NEW MOTOR INSURANCE REGULATIONS – CONTINUOUS INSURANCE ENFORCEMENT
The introduction of Continuous Insurance Enforcement (CIE) will be one of the most significant changes to affect everyone who owns and keeps a vehicle.
The scheme is supported by the Department of Transport, DVLA, the insurance industry and the police. It has been designed to work in conjunction with the Motor Insurance Database to further reduce the level of uninsured driving in England, Scotland & Wales.
So what does CIE mean?
To put it simply, anyone keeping a vehicle will either need to have purchased appropriate insurance or have contacted DVLA to declare it “off road”.
At present it is only an offence to use a vehicle without insurance. However from April 2011 the implementation of CIE will mean even if your vehicle is kept in a garage and never used it will still need to be insured or otherwise declared SORN (Statutory Off Road Notice)
How will it work?
The CIE scheme will use registration details and Motor Insurance Database (MID) records to identify registered keepers with no apparent insurance.
Letters will be sent to all registered keepers with vehicles which have no SORN record and also appear to have no insurance.
These letters will set out what options the keeper will then have, which include:
- To declare the vehicle “off road” (SORN) with the DVLA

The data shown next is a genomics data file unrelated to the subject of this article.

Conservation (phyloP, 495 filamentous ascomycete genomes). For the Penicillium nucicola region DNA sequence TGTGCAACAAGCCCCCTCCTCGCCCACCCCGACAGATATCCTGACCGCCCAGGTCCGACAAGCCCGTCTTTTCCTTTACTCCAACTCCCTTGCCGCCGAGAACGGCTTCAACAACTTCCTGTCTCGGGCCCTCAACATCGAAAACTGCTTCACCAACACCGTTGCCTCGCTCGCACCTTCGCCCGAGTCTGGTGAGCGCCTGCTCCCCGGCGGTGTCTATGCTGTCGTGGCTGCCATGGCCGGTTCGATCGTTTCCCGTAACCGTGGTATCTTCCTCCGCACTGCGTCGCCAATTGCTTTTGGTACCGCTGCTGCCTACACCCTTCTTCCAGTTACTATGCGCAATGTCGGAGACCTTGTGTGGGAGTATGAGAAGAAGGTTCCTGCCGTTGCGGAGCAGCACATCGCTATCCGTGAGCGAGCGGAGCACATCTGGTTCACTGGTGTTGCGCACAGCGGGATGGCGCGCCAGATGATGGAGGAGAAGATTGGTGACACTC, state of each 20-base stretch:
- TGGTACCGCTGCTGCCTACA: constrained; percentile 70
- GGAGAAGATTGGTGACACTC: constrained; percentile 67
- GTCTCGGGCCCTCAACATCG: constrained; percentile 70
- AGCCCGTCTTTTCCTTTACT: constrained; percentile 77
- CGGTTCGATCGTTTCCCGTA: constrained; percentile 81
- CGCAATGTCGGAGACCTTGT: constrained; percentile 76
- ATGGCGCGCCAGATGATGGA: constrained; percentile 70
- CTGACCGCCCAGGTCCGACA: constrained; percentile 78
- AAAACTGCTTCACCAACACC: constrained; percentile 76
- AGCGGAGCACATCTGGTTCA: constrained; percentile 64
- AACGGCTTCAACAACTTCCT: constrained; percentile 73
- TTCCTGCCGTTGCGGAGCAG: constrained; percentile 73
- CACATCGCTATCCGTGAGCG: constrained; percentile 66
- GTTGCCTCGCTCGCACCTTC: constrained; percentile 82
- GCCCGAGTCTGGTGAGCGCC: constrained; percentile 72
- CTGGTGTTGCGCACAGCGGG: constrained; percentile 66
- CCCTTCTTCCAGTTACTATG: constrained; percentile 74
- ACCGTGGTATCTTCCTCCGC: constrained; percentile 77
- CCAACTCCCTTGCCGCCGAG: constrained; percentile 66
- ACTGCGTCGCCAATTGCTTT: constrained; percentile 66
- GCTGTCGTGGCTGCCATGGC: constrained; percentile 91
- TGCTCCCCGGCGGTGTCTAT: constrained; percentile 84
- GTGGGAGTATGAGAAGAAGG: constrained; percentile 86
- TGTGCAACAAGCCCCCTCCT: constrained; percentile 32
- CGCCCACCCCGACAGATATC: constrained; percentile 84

- To check with their insurance provider that their details are correct and appear on the MID; OR
- To purchase an appropriate motor insurance policy
What are the penalties for non compliance?
Any registered keeper who fails to take action will face:
· a fixed penalty fine of £100
· court prosecution and be fined up to £1,000
· having the vehicle clamped, seized and destroyed
The police will seize vehicles from people who flout the law and drive without motor insurance – since 2005, more than 550,000 uninsured vehicles have been seized.
Over the last 5 years the number of motor accidents involving uninsured drivers that had to be dealt with by the Motor Insurers Bureau (MIB) has reduced by 13% and the introduction of CIE will reduce this figure further.
With a proportion of the motor insurance premium every policyholder pays going towards the cost of meeting uninsured claims the introduction of CIE will benefit law-abiding citizens as it is anticipated it will lead to savings in the region of £100 million per year.